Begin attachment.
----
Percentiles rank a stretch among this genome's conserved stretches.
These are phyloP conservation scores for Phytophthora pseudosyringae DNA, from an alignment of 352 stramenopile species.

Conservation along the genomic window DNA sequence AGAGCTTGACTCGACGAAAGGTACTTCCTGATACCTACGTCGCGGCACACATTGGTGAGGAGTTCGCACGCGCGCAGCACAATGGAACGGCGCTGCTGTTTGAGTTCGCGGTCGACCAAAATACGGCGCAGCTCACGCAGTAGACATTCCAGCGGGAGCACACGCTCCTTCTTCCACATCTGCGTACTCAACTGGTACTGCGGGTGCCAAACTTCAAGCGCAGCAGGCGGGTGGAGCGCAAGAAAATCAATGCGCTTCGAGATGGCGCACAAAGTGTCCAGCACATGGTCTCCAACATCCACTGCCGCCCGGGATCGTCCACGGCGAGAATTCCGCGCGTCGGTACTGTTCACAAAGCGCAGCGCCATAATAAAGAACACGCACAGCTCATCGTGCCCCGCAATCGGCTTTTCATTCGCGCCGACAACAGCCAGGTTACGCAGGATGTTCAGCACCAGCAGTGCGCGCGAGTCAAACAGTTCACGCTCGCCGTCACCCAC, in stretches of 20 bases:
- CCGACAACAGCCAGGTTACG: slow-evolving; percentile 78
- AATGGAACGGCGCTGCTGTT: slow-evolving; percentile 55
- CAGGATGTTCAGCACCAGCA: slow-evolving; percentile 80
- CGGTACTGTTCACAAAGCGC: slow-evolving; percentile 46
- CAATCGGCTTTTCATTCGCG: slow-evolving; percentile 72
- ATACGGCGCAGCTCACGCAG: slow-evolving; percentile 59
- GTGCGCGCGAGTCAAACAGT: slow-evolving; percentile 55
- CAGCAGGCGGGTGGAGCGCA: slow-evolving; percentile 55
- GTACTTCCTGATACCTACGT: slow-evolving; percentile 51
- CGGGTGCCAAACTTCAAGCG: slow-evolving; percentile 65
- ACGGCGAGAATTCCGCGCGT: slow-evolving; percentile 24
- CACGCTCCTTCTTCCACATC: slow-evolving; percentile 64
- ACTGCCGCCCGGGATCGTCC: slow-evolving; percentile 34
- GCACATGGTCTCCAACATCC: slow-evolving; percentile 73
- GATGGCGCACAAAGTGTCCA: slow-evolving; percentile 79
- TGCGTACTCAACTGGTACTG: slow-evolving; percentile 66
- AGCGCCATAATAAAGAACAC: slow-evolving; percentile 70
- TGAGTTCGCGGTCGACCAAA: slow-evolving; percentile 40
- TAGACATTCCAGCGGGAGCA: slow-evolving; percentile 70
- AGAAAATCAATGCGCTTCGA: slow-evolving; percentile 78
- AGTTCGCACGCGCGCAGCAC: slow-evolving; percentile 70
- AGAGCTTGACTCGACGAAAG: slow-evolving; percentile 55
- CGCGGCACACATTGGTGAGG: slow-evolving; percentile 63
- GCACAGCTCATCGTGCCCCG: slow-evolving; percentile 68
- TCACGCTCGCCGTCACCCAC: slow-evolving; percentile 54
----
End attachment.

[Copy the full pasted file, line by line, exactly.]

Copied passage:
Percentiles rank a stretch among this genome's conserved stretches.
These are phyloP conservation scores for Phytophthora pseudosyringae DNA, from an alignment of 352 stramenopile species.

Conservation along the genomic window DNA sequence AGAGCTTGACTCGACGAAAGGTACTTCCTGATACCTACGTCGCGGCACACATTGGTGAGGAGTTCGCACGCGCGCAGCACAATGGAACGGCGCTGCTGTTTGAGTTCGCGGTCGACCAAAATACGGCGCAGCTCACGCAGTAGACATTCCAGCGGGAGCACACGCTCCTTCTTCCACATCTGCGTACTCAACTGGTACTGCGGGTGCCAAACTTCAAGCGCAGCAGGCGGGTGGAGCGCAAGAAAATCAATGCGCTTCGAGATGGCGCACAAAGTGTCCAGCACATGGTCTCCAACATCCACTGCCGCCCGGGATCGTCCACGGCGAGAATTCCGCGCGTCGGTACTGTTCACAAAGCGCAGCGCCATAATAAAGAACACGCACAGCTCATCGTGCCCCGCAATCGGCTTTTCATTCGCGCCGACAACAGCCAGGTTACGCAGGATGTTCAGCACCAGCAGTGCGCGCGAGTCAAACAGTTCACGCTCGCCGTCACCCAC, in stretches of 20 bases:
- CCGACAACAGCCAGGTTACG: slow-evolving; percentile 78
- AATGGAACGGCGCTGCTGTT: slow-evolving; percentile 55
- CAGGATGTTCAGCACCAGCA: slow-evolving; percentile 80
- CGGTACTGTTCACAAAGCGC: slow-evolving; percentile 46
- CAATCGGCTTTTCATTCGCG: slow-evolving; percentile 72
- ATACGGCGCAGCTCACGCAG: slow-evolving; percentile 59
- GTGCGCGCGAGTCAAACAGT: slow-evolving; percentile 55
- CAGCAGGCGGGTGGAGCGCA: slow-evolving; percentile 55
- GTACTTCCTGATACCTACGT: slow-evolving; percentile 51
- CGGGTGCCAAACTTCAAGCG: slow-evolving; percentile 65
- ACGGCGAGAATTCCGCGCGT: slow-evolving; percentile 24
- CACGCTCCTTCTTCCACATC: slow-evolving; percentile 64
- ACTGCCGCCCGGGATCGTCC: slow-evolving; percentile 34
- GCACATGGTCTCCAACATCC: slow-evolving; percentile 73
- GATGGCGCACAAAGTGTCCA: slow-evolving; percentile 79
- TGCGTACTCAACTGGTACTG: slow-evolving; percentile 66
- AGCGCCATAATAAAGAACAC: slow-evolving; percentile 70
- TGAGTTCGCGGTCGACCAAA: slow-evolving; percentile 40
- TAGACATTCCAGCGGGAGCA: slow-evolving; percentile 70
- AGAAAATCAATGCGCTTCGA: slow-evolving; percentile 78
- AGTTCGCACGCGCGCAGCAC: slow-evolving; percentile 70
- AGAGCTTGACTCGACGAAAG: slow-evolving; percentile 55
- CGCGGCACACATTGGTGAGG: slow-evolving; percentile 63
- GCACAGCTCATCGTGCCCCG: slow-evolving; percentile 68
- TCACGCTCGCCGTCACCCAC: slow-evolving; percentile 54